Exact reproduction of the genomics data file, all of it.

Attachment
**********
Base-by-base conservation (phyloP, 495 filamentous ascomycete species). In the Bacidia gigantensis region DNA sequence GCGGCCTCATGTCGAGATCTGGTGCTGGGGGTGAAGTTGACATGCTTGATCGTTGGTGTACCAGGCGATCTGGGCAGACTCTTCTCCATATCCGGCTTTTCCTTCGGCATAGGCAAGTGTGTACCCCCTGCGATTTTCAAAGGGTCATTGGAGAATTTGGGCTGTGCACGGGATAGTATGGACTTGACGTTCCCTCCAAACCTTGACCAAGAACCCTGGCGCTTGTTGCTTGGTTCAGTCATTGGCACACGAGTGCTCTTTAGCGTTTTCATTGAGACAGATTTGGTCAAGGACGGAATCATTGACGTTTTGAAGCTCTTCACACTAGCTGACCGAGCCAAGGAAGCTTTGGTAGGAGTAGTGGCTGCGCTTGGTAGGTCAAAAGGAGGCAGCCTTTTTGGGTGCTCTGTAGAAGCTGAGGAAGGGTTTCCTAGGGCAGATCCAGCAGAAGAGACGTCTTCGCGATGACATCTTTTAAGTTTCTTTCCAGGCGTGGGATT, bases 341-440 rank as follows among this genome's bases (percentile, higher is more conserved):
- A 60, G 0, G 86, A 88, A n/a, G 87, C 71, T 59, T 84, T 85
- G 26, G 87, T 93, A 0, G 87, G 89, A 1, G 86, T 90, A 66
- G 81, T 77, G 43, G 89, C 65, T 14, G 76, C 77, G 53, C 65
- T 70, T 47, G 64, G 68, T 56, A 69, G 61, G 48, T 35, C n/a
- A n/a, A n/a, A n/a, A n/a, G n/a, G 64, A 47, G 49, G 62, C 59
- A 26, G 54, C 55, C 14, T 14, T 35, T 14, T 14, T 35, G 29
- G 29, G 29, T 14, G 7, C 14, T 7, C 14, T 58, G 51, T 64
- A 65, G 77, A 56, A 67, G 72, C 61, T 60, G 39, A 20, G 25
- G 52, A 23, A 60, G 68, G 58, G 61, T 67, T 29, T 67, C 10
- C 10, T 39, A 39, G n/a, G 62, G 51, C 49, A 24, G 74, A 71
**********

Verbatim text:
Base-by-base conservation (phyloP, 495 filamentous ascomycete species). In the Bacidia gigantensis region DNA sequence GCGGCCTCATGTCGAGATCTGGTGCTGGGGGTGAAGTTGACATGCTTGATCGTTGGTGTACCAGGCGATCTGGGCAGACTCTTCTCCATATCCGGCTTTTCCTTCGGCATAGGCAAGTGTGTACCCCCTGCGATTTTCAAAGGGTCATTGGAGAATTTGGGCTGTGCACGGGATAGTATGGACTTGACGTTCCCTCCAAACCTTGACCAAGAACCCTGGCGCTTGTTGCTTGGTTCAGTCATTGGCACACGAGTGCTCTTTAGCGTTTTCATTGAGACAGATTTGGTCAAGGACGGAATCATTGACGTTTTGAAGCTCTTCACACTAGCTGACCGAGCCAAGGAAGCTTTGGTAGGAGTAGTGGCTGCGCTTGGTAGGTCAAAAGGAGGCAGCCTTTTTGGGTGCTCTGTAGAAGCTGAGGAAGGGTTTCCTAGGGCAGATCCAGCAGAAGAGACGTCTTCGCGATGACATCTTTTAAGTTTCTTTCCAGGCGTGGGATT, bases 341-440 rank as follows among this genome's bases (percentile, higher is more conserved):
- A 60, G 0, G 86, A 88, A n/a, G 87, C 71, T 59, T 84, T 85
- G 26, G 87, T 93, A 0, G 87, G 89, A 1, G 86, T 90, A 66
- G 81, T 77, G 43, G 89, C 65, T 14, G 76, C 77, G 53, C 65
- T 70, T 47, G 64, G 68, T 56, A 69, G 61, G 48, T 35, C n/a
- A n/a, A n/a, A n/a, A n/a, G n/a, G 64, A 47, G 49, G 62, C 59
- A 26, G 54, C 55, C 14, T 14, T 35, T 14, T 14, T 35, G 29
- G 29, G 29, T 14, G 7, C 14, T 7, C 14, T 58, G 51, T 64
- A 65, G 77, A 56, A 67, G 72, C 61, T 60, G 39, A 20, G 25
- G 52, A 23, A 60, G 68, G 58, G 61, T 67, T 29, T 67, C 10
- C 10, T 39, A 39, G n/a, G 62, G 51, C 49, A 24, G 74, A 71